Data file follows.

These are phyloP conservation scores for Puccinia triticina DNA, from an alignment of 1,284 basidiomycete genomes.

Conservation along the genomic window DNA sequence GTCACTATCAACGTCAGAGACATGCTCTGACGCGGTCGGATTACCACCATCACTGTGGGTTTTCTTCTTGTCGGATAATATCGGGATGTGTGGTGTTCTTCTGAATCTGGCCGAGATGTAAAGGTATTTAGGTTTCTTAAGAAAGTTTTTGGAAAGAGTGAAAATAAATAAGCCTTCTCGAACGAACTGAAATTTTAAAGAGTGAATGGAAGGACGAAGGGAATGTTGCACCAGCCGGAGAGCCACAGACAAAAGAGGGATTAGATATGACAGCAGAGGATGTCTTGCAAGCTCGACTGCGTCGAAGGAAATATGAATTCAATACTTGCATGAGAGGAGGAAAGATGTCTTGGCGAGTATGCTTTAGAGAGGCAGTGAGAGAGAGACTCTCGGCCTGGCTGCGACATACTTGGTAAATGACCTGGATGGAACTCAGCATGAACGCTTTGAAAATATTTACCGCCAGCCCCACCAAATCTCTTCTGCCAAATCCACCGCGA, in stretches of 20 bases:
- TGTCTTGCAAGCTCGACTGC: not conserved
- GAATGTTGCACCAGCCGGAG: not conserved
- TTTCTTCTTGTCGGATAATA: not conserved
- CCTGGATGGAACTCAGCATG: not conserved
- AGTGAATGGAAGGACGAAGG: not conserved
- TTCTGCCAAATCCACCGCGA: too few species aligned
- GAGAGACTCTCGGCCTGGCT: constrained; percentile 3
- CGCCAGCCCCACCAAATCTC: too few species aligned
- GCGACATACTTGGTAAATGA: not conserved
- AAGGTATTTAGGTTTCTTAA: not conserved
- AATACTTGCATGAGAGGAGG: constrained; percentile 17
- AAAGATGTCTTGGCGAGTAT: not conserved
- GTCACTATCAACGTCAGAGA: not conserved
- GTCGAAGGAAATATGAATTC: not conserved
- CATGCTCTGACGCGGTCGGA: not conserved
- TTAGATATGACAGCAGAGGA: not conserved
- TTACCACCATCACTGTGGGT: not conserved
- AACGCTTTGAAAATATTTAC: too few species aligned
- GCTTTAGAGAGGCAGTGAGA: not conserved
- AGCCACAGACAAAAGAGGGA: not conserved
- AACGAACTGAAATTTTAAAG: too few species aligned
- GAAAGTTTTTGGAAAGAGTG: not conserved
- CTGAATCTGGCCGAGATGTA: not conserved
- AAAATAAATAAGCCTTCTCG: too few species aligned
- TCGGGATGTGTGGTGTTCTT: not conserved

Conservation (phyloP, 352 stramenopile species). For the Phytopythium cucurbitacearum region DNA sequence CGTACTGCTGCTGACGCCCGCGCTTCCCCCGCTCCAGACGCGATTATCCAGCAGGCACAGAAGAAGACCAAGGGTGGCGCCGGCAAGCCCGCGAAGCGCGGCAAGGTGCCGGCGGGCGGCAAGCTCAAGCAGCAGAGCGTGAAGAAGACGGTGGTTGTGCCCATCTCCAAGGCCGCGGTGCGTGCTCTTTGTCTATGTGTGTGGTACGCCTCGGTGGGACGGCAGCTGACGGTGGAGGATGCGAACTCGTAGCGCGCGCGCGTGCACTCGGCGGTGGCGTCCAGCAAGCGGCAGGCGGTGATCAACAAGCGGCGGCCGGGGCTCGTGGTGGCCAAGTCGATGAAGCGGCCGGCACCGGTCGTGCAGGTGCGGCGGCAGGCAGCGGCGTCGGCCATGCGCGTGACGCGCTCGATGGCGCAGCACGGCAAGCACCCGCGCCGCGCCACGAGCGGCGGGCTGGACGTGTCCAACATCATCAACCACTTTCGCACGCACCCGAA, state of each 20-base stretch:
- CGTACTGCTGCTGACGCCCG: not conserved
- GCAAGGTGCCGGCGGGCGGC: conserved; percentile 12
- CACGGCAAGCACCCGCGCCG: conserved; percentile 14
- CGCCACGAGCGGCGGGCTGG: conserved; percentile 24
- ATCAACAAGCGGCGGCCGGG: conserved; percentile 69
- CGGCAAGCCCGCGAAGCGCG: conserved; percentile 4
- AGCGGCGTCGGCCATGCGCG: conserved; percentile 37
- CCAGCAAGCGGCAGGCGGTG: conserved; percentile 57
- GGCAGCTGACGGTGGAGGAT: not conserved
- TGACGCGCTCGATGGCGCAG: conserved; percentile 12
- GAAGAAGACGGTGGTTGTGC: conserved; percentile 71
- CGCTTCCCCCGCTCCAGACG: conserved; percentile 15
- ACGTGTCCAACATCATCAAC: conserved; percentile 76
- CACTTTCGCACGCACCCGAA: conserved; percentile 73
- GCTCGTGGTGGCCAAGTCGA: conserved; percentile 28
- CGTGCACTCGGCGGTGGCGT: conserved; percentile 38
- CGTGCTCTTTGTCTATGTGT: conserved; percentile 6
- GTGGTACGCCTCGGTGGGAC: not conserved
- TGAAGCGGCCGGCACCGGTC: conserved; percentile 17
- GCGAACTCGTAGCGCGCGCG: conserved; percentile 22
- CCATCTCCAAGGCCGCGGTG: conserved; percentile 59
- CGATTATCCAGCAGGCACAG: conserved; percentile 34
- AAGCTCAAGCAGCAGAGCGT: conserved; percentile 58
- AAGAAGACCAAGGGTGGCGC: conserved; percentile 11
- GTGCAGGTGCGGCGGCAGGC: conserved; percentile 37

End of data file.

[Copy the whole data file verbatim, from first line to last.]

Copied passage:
These are phyloP conservation scores for Puccinia triticina DNA, from an alignment of 1,284 basidiomycete genomes.

Conservation along the genomic window DNA sequence GTCACTATCAACGTCAGAGACATGCTCTGACGCGGTCGGATTACCACCATCACTGTGGGTTTTCTTCTTGTCGGATAATATCGGGATGTGTGGTGTTCTTCTGAATCTGGCCGAGATGTAAAGGTATTTAGGTTTCTTAAGAAAGTTTTTGGAAAGAGTGAAAATAAATAAGCCTTCTCGAACGAACTGAAATTTTAAAGAGTGAATGGAAGGACGAAGGGAATGTTGCACCAGCCGGAGAGCCACAGACAAAAGAGGGATTAGATATGACAGCAGAGGATGTCTTGCAAGCTCGACTGCGTCGAAGGAAATATGAATTCAATACTTGCATGAGAGGAGGAAAGATGTCTTGGCGAGTATGCTTTAGAGAGGCAGTGAGAGAGAGACTCTCGGCCTGGCTGCGACATACTTGGTAAATGACCTGGATGGAACTCAGCATGAACGCTTTGAAAATATTTACCGCCAGCCCCACCAAATCTCTTCTGCCAAATCCACCGCGA, in stretches of 20 bases:
- TGTCTTGCAAGCTCGACTGC: not conserved
- GAATGTTGCACCAGCCGGAG: not conserved
- TTTCTTCTTGTCGGATAATA: not conserved
- CCTGGATGGAACTCAGCATG: not conserved
- AGTGAATGGAAGGACGAAGG: not conserved
- TTCTGCCAAATCCACCGCGA: too few species aligned
- GAGAGACTCTCGGCCTGGCT: constrained; percentile 3
- CGCCAGCCCCACCAAATCTC: too few species aligned
- GCGACATACTTGGTAAATGA: not conserved
- AAGGTATTTAGGTTTCTTAA: not conserved
- AATACTTGCATGAGAGGAGG: constrained; percentile 17
- AAAGATGTCTTGGCGAGTAT: not conserved
- GTCACTATCAACGTCAGAGA: not conserved
- GTCGAAGGAAATATGAATTC: not conserved
- CATGCTCTGACGCGGTCGGA: not conserved
- TTAGATATGACAGCAGAGGA: not conserved
- TTACCACCATCACTGTGGGT: not conserved
- AACGCTTTGAAAATATTTAC: too few species aligned
- GCTTTAGAGAGGCAGTGAGA: not conserved
- AGCCACAGACAAAAGAGGGA: not conserved
- AACGAACTGAAATTTTAAAG: too few species aligned
- GAAAGTTTTTGGAAAGAGTG: not conserved
- CTGAATCTGGCCGAGATGTA: not conserved
- AAAATAAATAAGCCTTCTCG: too few species aligned
- TCGGGATGTGTGGTGTTCTT: not conserved

Conservation (phyloP, 352 stramenopile species). For the Phytopythium cucurbitacearum region DNA sequence CGTACTGCTGCTGACGCCCGCGCTTCCCCCGCTCCAGACGCGATTATCCAGCAGGCACAGAAGAAGACCAAGGGTGGCGCCGGCAAGCCCGCGAAGCGCGGCAAGGTGCCGGCGGGCGGCAAGCTCAAGCAGCAGAGCGTGAAGAAGACGGTGGTTGTGCCCATCTCCAAGGCCGCGGTGCGTGCTCTTTGTCTATGTGTGTGGTACGCCTCGGTGGGACGGCAGCTGACGGTGGAGGATGCGAACTCGTAGCGCGCGCGCGTGCACTCGGCGGTGGCGTCCAGCAAGCGGCAGGCGGTGATCAACAAGCGGCGGCCGGGGCTCGTGGTGGCCAAGTCGATGAAGCGGCCGGCACCGGTCGTGCAGGTGCGGCGGCAGGCAGCGGCGTCGGCCATGCGCGTGACGCGCTCGATGGCGCAGCACGGCAAGCACCCGCGCCGCGCCACGAGCGGCGGGCTGGACGTGTCCAACATCATCAACCACTTTCGCACGCACCCGAA, state of each 20-base stretch:
- CGTACTGCTGCTGACGCCCG: not conserved
- GCAAGGTGCCGGCGGGCGGC: conserved; percentile 12
- CACGGCAAGCACCCGCGCCG: conserved; percentile 14
- CGCCACGAGCGGCGGGCTGG: conserved; percentile 24
- ATCAACAAGCGGCGGCCGGG: conserved; percentile 69
- CGGCAAGCCCGCGAAGCGCG: conserved; percentile 4
- AGCGGCGTCGGCCATGCGCG: conserved; percentile 37
- CCAGCAAGCGGCAGGCGGTG: conserved; percentile 57
- GGCAGCTGACGGTGGAGGAT: not conserved
- TGACGCGCTCGATGGCGCAG: conserved; percentile 12
- GAAGAAGACGGTGGTTGTGC: conserved; percentile 71
- CGCTTCCCCCGCTCCAGACG: conserved; percentile 15
- ACGTGTCCAACATCATCAAC: conserved; percentile 76
- CACTTTCGCACGCACCCGAA: conserved; percentile 73
- GCTCGTGGTGGCCAAGTCGA: conserved; percentile 28
- CGTGCACTCGGCGGTGGCGT: conserved; percentile 38
- CGTGCTCTTTGTCTATGTGT: conserved; percentile 6
- GTGGTACGCCTCGGTGGGAC: not conserved
- TGAAGCGGCCGGCACCGGTC: conserved; percentile 17
- GCGAACTCGTAGCGCGCGCG: conserved; percentile 22
- CCATCTCCAAGGCCGCGGTG: conserved; percentile 59
- CGATTATCCAGCAGGCACAG: conserved; percentile 34
- AAGCTCAAGCAGCAGAGCGT: conserved; percentile 58
- AAGAAGACCAAGGGTGGCGC: conserved; percentile 11
- GTGCAGGTGCGGCGGCAGGC: conserved; percentile 37